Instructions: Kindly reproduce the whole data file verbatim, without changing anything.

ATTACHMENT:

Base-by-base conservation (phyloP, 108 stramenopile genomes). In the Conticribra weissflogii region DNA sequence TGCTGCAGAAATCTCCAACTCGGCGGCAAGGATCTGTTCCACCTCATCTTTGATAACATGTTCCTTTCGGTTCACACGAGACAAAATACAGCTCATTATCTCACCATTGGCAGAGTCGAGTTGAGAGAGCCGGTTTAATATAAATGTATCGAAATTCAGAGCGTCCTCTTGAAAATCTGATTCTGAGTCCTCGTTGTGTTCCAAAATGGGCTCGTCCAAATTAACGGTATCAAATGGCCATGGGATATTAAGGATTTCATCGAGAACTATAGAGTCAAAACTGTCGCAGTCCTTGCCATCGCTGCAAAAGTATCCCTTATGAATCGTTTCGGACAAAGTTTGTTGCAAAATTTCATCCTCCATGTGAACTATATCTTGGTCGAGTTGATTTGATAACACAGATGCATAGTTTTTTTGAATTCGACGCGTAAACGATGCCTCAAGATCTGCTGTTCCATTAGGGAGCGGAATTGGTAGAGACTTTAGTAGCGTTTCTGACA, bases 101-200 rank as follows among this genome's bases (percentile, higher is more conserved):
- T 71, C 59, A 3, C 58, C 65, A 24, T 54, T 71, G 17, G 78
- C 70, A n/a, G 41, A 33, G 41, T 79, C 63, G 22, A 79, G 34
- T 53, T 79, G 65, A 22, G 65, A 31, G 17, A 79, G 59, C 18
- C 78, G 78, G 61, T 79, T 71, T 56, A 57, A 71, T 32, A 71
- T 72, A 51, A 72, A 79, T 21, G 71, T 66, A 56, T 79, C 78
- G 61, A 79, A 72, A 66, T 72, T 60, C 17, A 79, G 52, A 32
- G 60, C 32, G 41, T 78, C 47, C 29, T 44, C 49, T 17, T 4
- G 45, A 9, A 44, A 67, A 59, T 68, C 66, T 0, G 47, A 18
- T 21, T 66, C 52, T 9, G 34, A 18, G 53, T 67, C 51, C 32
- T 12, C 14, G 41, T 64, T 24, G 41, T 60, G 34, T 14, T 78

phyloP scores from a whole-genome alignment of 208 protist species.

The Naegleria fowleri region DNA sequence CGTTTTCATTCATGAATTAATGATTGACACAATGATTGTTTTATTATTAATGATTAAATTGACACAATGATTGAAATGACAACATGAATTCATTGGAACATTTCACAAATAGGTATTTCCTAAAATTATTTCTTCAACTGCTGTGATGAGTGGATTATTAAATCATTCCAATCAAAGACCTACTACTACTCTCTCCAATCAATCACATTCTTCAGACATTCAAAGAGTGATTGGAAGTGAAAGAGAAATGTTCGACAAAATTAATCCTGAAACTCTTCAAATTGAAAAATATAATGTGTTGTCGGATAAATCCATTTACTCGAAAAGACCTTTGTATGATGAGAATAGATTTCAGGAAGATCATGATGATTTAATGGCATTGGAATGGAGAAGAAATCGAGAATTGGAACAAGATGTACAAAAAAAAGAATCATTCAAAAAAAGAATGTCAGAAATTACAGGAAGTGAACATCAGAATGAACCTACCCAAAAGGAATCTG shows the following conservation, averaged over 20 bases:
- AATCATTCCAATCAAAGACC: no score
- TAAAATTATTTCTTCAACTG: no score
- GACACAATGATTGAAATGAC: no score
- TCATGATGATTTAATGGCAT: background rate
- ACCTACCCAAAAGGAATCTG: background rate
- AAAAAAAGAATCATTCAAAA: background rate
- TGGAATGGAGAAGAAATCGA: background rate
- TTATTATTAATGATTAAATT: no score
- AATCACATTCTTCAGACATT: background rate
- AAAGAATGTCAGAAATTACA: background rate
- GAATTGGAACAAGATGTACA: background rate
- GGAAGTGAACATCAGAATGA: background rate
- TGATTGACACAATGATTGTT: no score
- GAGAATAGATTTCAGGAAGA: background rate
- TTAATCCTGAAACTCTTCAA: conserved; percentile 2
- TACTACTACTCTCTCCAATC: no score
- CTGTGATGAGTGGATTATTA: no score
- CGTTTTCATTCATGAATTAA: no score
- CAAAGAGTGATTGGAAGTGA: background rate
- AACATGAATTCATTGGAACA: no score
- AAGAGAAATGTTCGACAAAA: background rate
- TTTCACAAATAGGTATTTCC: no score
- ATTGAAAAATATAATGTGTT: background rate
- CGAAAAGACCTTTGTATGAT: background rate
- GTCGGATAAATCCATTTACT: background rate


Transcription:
Base-by-base conservation (phyloP, 108 stramenopile genomes). In the Conticribra weissflogii region DNA sequence TGCTGCAGAAATCTCCAACTCGGCGGCAAGGATCTGTTCCACCTCATCTTTGATAACATGTTCCTTTCGGTTCACACGAGACAAAATACAGCTCATTATCTCACCATTGGCAGAGTCGAGTTGAGAGAGCCGGTTTAATATAAATGTATCGAAATTCAGAGCGTCCTCTTGAAAATCTGATTCTGAGTCCTCGTTGTGTTCCAAAATGGGCTCGTCCAAATTAACGGTATCAAATGGCCATGGGATATTAAGGATTTCATCGAGAACTATAGAGTCAAAACTGTCGCAGTCCTTGCCATCGCTGCAAAAGTATCCCTTATGAATCGTTTCGGACAAAGTTTGTTGCAAAATTTCATCCTCCATGTGAACTATATCTTGGTCGAGTTGATTTGATAACACAGATGCATAGTTTTTTTGAATTCGACGCGTAAACGATGCCTCAAGATCTGCTGTTCCATTAGGGAGCGGAATTGGTAGAGACTTTAGTAGCGTTTCTGACA, bases 101-200 rank as follows among this genome's bases (percentile, higher is more conserved):
- T 71, C 59, A 3, C 58, C 65, A 24, T 54, T 71, G 17, G 78
- C 70, A n/a, G 41, A 33, G 41, T 79, C 63, G 22, A 79, G 34
- T 53, T 79, G 65, A 22, G 65, A 31, G 17, A 79, G 59, C 18
- C 78, G 78, G 61, T 79, T 71, T 56, A 57, A 71, T 32, A 71
- T 72, A 51, A 72, A 79, T 21, G 71, T 66, A 56, T 79, C 78
- G 61, A 79, A 72, A 66, T 72, T 60, C 17, A 79, G 52, A 32
- G 60, C 32, G 41, T 78, C 47, C 29, T 44, C 49, T 17, T 4
- G 45, A 9, A 44, A 67, A 59, T 68, C 66, T 0, G 47, A 18
- T 21, T 66, C 52, T 9, G 34, A 18, G 53, T 67, C 51, C 32
- T 12, C 14, G 41, T 64, T 24, G 41, T 60, G 34, T 14, T 78

phyloP scores from a whole-genome alignment of 208 protist species.

The Naegleria fowleri region DNA sequence CGTTTTCATTCATGAATTAATGATTGACACAATGATTGTTTTATTATTAATGATTAAATTGACACAATGATTGAAATGACAACATGAATTCATTGGAACATTTCACAAATAGGTATTTCCTAAAATTATTTCTTCAACTGCTGTGATGAGTGGATTATTAAATCATTCCAATCAAAGACCTACTACTACTCTCTCCAATCAATCACATTCTTCAGACATTCAAAGAGTGATTGGAAGTGAAAGAGAAATGTTCGACAAAATTAATCCTGAAACTCTTCAAATTGAAAAATATAATGTGTTGTCGGATAAATCCATTTACTCGAAAAGACCTTTGTATGATGAGAATAGATTTCAGGAAGATCATGATGATTTAATGGCATTGGAATGGAGAAGAAATCGAGAATTGGAACAAGATGTACAAAAAAAAGAATCATTCAAAAAAAGAATGTCAGAAATTACAGGAAGTGAACATCAGAATGAACCTACCCAAAAGGAATCTG shows the following conservation, averaged over 20 bases:
- AATCATTCCAATCAAAGACC: no score
- TAAAATTATTTCTTCAACTG: no score
- GACACAATGATTGAAATGAC: no score
- TCATGATGATTTAATGGCAT: background rate
- ACCTACCCAAAAGGAATCTG: background rate
- AAAAAAAGAATCATTCAAAA: background rate
- TGGAATGGAGAAGAAATCGA: background rate
- TTATTATTAATGATTAAATT: no score
- AATCACATTCTTCAGACATT: background rate
- AAAGAATGTCAGAAATTACA: background rate
- GAATTGGAACAAGATGTACA: background rate
- GGAAGTGAACATCAGAATGA: background rate
- TGATTGACACAATGATTGTT: no score
- GAGAATAGATTTCAGGAAGA: background rate
- TTAATCCTGAAACTCTTCAA: conserved; percentile 2
- TACTACTACTCTCTCCAATC: no score
- CTGTGATGAGTGGATTATTA: no score
- CGTTTTCATTCATGAATTAA: no score
- CAAAGAGTGATTGGAAGTGA: background rate
- AACATGAATTCATTGGAACA: no score
- AAGAGAAATGTTCGACAAAA: background rate
- TTTCACAAATAGGTATTTCC: no score
- ATTGAAAAATATAATGTGTT: background rate
- CGAAAAGACCTTTGTATGAT: background rate
- GTCGGATAAATCCATTTACT: background rate